The Transformational Power of the Peniston Protocol: A Therapist's Experiences

  • Nancy E. White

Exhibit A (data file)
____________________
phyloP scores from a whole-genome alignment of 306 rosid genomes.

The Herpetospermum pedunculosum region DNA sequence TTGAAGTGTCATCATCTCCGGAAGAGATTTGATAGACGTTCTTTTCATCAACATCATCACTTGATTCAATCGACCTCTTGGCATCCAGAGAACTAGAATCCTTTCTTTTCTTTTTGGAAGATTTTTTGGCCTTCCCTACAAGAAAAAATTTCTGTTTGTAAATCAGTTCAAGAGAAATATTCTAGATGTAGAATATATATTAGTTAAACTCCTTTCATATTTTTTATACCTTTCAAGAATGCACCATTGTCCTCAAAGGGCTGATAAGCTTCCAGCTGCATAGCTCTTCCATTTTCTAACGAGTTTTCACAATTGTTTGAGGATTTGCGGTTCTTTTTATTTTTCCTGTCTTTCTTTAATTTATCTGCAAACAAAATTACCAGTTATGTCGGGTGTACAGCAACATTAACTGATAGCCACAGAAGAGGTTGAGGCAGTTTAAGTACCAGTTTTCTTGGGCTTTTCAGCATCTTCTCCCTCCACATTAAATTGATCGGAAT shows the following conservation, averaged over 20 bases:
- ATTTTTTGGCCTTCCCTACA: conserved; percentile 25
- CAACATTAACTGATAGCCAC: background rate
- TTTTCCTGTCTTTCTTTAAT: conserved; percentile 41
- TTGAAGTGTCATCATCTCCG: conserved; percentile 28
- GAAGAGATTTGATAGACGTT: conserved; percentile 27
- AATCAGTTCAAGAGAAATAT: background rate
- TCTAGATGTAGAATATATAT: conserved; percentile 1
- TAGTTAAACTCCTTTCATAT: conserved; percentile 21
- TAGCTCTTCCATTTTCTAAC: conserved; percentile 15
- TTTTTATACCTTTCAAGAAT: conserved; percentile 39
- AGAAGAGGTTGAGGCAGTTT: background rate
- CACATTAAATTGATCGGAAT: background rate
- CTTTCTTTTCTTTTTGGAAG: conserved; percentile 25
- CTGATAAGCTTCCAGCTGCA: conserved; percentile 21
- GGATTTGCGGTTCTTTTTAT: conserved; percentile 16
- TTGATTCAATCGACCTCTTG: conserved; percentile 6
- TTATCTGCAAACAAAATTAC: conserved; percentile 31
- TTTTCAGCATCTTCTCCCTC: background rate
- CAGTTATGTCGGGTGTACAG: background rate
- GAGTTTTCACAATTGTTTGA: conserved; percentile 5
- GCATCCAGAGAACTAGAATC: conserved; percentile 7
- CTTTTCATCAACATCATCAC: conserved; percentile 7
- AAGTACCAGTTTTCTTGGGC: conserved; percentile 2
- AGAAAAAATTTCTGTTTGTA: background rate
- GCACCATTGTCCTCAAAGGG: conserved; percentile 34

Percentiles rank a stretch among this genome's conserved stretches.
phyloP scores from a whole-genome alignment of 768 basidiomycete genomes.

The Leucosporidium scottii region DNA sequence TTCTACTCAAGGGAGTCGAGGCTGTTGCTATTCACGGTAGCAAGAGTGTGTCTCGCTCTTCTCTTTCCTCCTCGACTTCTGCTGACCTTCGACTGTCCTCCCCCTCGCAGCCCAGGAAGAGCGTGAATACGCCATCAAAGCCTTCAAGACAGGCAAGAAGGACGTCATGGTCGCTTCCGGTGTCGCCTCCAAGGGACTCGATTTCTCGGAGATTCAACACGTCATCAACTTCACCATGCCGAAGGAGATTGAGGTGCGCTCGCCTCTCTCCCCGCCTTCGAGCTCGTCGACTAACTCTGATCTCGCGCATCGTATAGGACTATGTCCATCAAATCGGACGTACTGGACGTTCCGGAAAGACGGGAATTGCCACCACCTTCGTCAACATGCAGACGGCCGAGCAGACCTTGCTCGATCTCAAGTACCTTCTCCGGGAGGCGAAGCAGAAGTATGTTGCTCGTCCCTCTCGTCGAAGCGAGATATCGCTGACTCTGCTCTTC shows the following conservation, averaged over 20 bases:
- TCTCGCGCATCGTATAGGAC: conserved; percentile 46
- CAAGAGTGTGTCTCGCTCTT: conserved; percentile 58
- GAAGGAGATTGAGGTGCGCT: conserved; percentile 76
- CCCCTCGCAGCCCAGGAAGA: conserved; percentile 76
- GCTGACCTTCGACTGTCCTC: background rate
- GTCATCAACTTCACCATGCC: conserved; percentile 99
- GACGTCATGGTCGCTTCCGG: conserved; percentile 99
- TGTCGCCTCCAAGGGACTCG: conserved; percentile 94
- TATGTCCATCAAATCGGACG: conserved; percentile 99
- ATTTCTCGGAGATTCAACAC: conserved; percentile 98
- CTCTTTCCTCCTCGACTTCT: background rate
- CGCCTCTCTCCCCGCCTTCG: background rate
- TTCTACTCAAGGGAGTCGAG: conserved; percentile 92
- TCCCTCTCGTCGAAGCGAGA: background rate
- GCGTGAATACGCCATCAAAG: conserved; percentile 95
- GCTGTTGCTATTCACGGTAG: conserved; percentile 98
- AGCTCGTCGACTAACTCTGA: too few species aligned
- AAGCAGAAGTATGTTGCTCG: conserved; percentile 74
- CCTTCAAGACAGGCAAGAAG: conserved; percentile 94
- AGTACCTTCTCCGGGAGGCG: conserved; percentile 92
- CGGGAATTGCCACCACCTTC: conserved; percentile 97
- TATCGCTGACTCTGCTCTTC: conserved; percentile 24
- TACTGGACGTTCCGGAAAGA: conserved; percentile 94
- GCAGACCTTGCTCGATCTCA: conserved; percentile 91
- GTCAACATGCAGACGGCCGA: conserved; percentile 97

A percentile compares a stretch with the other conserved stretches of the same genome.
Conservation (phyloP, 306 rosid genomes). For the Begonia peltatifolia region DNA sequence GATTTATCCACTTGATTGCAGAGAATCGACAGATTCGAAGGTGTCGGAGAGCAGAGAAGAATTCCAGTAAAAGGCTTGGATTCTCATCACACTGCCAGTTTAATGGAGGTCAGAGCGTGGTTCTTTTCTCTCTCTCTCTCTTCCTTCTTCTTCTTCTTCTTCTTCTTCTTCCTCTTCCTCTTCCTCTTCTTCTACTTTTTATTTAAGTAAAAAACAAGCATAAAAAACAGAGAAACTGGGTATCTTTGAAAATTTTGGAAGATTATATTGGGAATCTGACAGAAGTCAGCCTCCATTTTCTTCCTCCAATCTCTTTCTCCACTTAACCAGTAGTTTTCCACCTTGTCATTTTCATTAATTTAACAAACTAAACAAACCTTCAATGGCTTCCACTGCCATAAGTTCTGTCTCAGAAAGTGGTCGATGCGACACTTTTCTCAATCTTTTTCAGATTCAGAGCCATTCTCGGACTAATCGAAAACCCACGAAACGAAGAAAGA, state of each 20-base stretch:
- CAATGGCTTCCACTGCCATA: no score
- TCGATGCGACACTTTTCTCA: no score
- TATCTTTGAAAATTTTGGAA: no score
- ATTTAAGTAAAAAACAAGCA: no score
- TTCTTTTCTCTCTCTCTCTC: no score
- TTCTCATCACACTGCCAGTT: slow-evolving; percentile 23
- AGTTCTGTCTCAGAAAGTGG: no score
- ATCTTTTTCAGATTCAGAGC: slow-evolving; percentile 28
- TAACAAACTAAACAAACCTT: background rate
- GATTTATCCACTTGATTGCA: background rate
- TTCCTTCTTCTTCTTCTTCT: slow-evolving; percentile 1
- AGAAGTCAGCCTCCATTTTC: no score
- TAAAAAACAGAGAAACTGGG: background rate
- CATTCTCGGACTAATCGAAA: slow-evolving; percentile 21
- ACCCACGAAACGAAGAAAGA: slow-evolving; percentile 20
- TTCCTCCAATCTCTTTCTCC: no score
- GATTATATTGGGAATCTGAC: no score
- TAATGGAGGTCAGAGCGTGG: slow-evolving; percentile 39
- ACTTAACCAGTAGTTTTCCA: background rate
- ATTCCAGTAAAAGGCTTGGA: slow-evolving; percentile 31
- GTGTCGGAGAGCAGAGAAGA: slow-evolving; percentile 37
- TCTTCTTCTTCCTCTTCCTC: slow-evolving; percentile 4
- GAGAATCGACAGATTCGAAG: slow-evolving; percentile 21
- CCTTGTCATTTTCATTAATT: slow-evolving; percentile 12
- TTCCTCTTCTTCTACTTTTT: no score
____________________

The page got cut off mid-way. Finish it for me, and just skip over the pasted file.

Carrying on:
The remarkable outcomes of two studies published by Eugene Peniston (with Paul Kulkosky; 1989, 1991) using his alpha-theta protocol on chronic alcoholics and Vietnam veterans exhibiting posttraumatic stress disorder, respectively, opened up the possibility of resolving deep unconscious trauma in a relatively short period. A white paper recently published in 2008 in the Journal of Neurotherapy (see Sokhadze, Cannon, & Trudeau) assesses with considerable thoroughness the efficacy of the Peniston Protocol and the Scott-Kaiser Modification in substance use disorder based on research standards adopted by the Biofeedback Certification Institute of America and the International Society for Neuronal Regulation. Strict adherence to these standards seems to limit the authors to citing empirical research findings, virtually ignoring the understanding of addiction as a neurobehavioral condition and the Peniston protocol’s value as a medium through which neurobehavioral healing can occur. The effectiveness of alphatheta, as an essentially nonlinear process, is not well measured by empirical scientific methods.